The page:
That's going pretty far, admitting that religion still has work to do to bring itself into a modern world where wars must be justified on grounds other than a difference in theology. Unfortunately this rather obvious statement has to be made by someone who is considered progressive and when she says it, someone calls for her resignation just for saying it. I think Christianity and all religion needs to go a lot further. She goes a little bit further with this statement, “If we maintain that our moral framework is dependent upon that supernatural being, we allow others to make the same claim and must defend their right to do so even if their choices and acts are radically different from our own; we do not hold the right to parcel out divine authority only to those with whom we agree.”

First, in case you don't recognize it, or don't know much about Richard Dawkins or Christopher Hitchens, she is saying, all religions can't be right. Dawkins and Hitchens take this a step further and say, therefore, most likely all of them are wrong. But without going there, we are left with the choice of figuring out which one is right using some sort of method of discernment that we can all agree on, or killing anyone who disagrees. The latter has not worked out too well and the former is now called science. Like it or not, meditation and divine revelation are increasingly unacceptable in government or any institution, except theocracies and churches. When governments or businesses need a question answered, they turn to science.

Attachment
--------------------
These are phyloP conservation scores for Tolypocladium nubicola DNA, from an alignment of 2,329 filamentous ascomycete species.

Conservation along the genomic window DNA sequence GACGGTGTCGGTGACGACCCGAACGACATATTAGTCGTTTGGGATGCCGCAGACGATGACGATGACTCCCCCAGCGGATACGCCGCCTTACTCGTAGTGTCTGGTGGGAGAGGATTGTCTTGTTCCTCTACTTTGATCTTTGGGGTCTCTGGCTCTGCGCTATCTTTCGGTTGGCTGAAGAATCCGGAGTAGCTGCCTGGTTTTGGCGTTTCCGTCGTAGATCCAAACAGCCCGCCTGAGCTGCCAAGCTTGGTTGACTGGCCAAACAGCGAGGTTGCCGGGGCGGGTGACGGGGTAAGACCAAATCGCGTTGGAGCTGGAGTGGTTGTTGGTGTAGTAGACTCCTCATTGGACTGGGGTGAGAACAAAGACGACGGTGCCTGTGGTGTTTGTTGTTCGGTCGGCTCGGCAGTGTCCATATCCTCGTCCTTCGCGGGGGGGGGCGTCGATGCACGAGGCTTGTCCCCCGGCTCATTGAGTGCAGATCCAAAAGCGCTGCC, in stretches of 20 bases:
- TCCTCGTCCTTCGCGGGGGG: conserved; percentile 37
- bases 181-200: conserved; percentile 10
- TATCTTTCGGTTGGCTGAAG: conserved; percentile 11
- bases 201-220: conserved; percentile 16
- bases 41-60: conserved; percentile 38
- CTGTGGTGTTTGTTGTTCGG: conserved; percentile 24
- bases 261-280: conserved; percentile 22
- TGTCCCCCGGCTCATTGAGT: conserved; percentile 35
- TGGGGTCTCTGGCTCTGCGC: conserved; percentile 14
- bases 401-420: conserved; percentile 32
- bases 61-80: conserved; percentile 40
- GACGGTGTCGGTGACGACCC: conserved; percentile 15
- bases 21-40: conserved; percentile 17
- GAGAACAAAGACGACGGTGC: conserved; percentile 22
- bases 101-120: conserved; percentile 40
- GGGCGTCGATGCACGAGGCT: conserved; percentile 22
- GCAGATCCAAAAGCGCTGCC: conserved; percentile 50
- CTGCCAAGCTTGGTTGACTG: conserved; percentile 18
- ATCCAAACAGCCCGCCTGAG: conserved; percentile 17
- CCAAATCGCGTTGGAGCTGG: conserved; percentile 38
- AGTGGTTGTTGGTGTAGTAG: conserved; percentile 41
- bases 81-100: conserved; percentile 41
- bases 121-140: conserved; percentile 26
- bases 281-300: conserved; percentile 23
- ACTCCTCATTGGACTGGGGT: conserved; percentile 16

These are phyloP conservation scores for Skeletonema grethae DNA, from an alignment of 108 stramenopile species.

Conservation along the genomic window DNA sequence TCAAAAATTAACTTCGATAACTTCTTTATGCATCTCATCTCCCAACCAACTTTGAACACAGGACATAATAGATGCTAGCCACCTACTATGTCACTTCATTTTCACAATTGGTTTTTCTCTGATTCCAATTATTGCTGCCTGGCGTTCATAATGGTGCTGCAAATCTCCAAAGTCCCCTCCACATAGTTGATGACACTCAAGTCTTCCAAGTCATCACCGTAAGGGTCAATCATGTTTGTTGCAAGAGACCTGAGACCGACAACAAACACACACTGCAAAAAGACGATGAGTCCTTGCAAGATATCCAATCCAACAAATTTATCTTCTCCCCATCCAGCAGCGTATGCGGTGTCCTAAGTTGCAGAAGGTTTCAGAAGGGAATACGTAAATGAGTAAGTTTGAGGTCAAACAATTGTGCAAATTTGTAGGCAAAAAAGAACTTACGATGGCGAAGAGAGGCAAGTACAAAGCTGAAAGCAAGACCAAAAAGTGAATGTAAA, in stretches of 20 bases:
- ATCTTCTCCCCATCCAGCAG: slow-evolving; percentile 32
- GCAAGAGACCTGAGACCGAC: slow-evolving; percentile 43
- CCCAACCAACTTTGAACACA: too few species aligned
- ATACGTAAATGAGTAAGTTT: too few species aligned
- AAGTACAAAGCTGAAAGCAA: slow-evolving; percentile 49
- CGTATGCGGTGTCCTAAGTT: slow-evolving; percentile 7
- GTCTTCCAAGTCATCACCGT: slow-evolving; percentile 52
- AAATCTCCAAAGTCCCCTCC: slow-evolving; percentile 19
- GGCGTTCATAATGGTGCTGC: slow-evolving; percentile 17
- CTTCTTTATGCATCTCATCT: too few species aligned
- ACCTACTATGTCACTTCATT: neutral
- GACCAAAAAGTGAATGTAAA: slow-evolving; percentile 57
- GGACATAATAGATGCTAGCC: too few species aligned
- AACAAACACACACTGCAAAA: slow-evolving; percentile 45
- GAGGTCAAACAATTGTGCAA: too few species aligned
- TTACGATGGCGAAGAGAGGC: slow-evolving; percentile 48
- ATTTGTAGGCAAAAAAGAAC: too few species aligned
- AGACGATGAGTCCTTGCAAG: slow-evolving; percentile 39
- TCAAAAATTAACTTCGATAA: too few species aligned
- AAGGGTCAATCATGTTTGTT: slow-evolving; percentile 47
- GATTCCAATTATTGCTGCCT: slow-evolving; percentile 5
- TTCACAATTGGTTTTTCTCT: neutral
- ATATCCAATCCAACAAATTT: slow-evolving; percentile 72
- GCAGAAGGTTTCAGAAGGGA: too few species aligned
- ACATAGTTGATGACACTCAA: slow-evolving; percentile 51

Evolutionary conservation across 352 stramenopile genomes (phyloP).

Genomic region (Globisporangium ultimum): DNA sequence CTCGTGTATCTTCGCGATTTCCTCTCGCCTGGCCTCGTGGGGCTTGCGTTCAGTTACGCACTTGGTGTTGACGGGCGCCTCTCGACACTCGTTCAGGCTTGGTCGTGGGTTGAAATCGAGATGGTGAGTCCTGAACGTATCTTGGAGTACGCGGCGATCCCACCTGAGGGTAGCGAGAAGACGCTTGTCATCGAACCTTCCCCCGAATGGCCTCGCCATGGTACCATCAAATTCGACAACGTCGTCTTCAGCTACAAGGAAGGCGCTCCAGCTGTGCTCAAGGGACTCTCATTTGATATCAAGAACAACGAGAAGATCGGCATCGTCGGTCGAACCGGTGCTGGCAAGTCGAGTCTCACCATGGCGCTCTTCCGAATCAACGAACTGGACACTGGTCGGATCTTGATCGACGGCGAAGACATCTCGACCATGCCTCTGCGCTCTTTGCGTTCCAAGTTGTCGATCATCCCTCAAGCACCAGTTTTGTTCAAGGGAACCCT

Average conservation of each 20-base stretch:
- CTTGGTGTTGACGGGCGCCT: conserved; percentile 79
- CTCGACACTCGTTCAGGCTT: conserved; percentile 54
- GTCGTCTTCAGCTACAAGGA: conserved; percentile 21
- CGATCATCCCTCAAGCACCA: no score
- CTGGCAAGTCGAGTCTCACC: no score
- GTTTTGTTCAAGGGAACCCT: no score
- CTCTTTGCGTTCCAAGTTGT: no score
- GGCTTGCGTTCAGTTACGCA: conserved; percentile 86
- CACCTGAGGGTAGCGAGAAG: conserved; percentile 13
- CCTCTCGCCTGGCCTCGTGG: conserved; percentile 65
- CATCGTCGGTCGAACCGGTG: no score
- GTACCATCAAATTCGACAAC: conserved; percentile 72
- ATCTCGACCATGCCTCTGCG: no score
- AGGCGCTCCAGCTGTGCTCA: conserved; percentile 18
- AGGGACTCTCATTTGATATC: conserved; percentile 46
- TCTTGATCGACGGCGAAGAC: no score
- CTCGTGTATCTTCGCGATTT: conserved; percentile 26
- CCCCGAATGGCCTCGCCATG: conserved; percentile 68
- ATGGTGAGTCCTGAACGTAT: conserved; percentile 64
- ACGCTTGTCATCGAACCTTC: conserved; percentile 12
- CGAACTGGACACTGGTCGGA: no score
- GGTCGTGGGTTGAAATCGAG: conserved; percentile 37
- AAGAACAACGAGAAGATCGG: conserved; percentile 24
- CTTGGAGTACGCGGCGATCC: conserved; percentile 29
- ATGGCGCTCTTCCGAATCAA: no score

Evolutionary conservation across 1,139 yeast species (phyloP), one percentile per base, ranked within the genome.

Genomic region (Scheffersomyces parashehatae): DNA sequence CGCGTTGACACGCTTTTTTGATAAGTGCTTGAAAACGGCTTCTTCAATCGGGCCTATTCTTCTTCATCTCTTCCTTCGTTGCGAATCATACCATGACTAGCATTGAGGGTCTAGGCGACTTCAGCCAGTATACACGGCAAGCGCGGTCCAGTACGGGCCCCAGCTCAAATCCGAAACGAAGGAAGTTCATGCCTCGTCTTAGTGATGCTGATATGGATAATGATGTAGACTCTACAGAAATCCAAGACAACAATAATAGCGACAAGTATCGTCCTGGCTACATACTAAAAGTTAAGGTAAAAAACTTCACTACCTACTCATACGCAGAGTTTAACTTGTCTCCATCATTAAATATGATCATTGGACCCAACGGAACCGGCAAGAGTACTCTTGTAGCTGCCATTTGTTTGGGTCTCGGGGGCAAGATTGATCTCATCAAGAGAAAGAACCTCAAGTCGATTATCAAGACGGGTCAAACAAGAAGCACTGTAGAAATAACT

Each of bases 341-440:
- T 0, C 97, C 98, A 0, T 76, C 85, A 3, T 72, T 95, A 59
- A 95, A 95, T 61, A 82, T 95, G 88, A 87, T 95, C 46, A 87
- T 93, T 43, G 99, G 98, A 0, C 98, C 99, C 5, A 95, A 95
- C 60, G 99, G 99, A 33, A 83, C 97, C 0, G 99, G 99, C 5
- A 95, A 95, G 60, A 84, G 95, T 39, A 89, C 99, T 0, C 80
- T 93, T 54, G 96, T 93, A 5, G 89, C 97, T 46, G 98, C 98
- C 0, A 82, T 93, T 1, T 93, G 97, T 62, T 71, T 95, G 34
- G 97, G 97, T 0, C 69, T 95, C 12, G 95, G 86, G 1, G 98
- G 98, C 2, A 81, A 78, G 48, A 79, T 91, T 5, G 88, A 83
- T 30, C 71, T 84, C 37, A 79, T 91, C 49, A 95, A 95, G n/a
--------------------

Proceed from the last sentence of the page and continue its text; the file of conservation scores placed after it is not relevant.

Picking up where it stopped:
But put that aside if you must and consider the implications of what she says. She is asking you to consider the consequences of choosing a supernatural explanation. By definition you have no natural explanation for that. You can't prove it, except by personal experience, and you are giving up the need to prove it, it's a choice made on faith. If you can do that, how can you turn around and deny someone else the right to do the same? Obviously you don't deny your fellow parishioners that right, but how do you feel about someone from a different religion, a different denomination, or someone who just doesn't understand Jesus like you do?

Greta simply asks that you extend the same courtesy to all believers that you would to your grandmother. I don't know enough about Greta, but my guess is she is calling for this level of tolerance because she believes it is a request that religious people will consider. I don't know if she sees it as a step toward something else, or as an end in itself. We all know that asking people to not believe at all is very unpopular.

But what is she trying to accomplish? This article was written right after a couple major events of religious violence. We look to the purveyors of reason and peace at those times, but is that the church? The argument is that if we lose the churches, we lose the holders of the rules, the houses of ethics, the ones with the soup kitchens and the shelters. Without them, it's anything goes. This works when the religion is in complete control. People do survive without it as history as shown with religions that have collapsed, but the culture is lost.